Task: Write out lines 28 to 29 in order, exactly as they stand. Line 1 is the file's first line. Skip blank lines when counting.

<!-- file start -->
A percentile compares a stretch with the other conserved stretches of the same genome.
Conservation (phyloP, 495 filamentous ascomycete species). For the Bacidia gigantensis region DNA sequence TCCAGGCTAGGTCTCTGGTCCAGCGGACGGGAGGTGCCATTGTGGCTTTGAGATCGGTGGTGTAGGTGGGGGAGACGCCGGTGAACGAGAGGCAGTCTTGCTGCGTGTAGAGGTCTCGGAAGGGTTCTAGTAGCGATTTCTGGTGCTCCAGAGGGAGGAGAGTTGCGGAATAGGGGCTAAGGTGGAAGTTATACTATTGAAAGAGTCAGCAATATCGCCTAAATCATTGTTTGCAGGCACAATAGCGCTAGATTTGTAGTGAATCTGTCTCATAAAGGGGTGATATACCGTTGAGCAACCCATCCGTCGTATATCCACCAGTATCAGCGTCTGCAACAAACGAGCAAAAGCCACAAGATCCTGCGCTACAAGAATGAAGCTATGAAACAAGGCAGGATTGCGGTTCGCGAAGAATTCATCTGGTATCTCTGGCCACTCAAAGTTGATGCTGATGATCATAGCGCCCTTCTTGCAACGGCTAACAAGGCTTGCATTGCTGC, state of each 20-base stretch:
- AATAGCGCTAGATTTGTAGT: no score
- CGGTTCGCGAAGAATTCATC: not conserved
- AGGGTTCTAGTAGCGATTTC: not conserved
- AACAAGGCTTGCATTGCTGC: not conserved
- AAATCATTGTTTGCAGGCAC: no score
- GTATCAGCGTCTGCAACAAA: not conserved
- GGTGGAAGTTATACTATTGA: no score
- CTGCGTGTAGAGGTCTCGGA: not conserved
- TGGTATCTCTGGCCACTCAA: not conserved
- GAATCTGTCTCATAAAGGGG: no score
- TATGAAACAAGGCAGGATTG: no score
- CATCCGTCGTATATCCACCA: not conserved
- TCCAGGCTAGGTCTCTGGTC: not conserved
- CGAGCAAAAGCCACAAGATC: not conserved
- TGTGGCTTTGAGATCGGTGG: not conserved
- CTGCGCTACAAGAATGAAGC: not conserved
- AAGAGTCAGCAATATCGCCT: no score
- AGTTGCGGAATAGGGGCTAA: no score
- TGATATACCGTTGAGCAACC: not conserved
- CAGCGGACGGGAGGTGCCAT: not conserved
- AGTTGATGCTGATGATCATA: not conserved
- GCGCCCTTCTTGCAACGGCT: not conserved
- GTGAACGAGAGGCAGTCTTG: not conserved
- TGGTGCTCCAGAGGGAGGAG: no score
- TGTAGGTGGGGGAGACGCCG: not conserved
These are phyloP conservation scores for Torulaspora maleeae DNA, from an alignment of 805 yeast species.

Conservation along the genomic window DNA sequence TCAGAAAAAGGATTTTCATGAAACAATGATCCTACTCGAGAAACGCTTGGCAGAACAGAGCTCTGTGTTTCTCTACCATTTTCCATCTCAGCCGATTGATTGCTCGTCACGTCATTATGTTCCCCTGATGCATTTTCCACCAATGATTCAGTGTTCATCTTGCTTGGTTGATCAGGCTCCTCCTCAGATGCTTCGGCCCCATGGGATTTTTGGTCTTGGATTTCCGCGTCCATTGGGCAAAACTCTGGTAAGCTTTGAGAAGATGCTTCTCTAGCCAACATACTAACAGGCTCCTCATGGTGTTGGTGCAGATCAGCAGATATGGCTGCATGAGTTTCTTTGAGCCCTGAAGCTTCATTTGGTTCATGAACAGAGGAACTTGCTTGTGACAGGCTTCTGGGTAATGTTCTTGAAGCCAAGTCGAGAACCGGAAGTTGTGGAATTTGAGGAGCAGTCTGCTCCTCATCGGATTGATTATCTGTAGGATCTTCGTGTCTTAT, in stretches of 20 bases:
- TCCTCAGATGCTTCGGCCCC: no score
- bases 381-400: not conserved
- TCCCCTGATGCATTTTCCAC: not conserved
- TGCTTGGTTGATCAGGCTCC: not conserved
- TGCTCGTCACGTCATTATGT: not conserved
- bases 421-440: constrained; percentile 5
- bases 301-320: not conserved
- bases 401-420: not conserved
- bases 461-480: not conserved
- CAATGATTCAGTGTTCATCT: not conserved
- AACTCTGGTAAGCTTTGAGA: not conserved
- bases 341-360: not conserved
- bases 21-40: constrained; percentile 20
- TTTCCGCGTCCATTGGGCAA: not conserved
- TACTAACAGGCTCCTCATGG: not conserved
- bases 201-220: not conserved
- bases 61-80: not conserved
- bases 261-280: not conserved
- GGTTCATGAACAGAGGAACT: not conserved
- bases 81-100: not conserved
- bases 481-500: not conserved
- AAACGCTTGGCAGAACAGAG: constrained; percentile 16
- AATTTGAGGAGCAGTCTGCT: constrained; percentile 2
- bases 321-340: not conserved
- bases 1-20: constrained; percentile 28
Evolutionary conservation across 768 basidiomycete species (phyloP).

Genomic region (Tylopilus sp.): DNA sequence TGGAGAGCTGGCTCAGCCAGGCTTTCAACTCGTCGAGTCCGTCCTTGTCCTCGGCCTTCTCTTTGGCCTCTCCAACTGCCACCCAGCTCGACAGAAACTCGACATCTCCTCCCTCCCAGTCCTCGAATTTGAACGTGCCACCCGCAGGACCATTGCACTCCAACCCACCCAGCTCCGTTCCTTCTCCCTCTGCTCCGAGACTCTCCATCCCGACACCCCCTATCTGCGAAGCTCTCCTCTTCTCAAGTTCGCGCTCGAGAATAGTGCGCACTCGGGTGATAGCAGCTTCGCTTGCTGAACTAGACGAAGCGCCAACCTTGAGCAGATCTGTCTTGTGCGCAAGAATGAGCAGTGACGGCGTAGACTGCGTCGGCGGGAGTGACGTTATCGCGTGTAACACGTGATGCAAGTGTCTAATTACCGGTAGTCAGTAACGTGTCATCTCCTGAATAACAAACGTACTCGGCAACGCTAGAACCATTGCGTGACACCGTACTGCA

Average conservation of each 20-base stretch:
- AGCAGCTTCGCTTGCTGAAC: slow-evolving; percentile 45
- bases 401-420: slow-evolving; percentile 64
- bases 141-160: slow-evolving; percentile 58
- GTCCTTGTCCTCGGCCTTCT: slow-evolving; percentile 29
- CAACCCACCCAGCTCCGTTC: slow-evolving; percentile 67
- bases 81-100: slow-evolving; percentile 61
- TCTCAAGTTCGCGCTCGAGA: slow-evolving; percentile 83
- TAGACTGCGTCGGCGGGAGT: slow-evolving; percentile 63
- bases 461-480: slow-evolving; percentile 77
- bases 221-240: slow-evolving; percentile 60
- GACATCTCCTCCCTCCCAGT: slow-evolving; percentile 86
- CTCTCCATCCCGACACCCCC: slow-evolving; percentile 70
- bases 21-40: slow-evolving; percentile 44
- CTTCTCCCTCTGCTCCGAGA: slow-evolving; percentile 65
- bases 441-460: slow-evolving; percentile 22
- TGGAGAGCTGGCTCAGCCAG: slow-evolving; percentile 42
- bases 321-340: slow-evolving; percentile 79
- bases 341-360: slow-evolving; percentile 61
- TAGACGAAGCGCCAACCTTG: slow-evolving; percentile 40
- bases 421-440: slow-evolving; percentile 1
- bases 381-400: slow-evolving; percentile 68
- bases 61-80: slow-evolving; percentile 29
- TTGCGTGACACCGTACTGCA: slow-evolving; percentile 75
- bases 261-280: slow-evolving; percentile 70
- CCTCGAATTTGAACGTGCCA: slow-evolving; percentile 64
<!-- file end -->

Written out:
These are phyloP conservation scores for Torulaspora maleeae DNA, from an alignment of 805 yeast species.

Conservation along the genomic window DNA sequence TCAGAAAAAGGATTTTCATGAAACAATGATCCTACTCGAGAAACGCTTGGCAGAACAGAGCTCTGTGTTTCTCTACCATTTTCCATCTCAGCCGATTGATTGCTCGTCACGTCATTATGTTCCCCTGATGCATTTTCCACCAATGATTCAGTGTTCATCTTGCTTGGTTGATCAGGCTCCTCCTCAGATGCTTCGGCCCCATGGGATTTTTGGTCTTGGATTTCCGCGTCCATTGGGCAAAACTCTGGTAAGCTTTGAGAAGATGCTTCTCTAGCCAACATACTAACAGGCTCCTCATGGTGTTGGTGCAGATCAGCAGATATGGCTGCATGAGTTTCTTTGAGCCCTGAAGCTTCATTTGGTTCATGAACAGAGGAACTTGCTTGTGACAGGCTTCTGGGTAATGTTCTTGAAGCCAAGTCGAGAACCGGAAGTTGTGGAATTTGAGGAGCAGTCTGCTCCTCATCGGATTGATTATCTGTAGGATCTTCGTGTCTTAT, in stretches of 20 bases: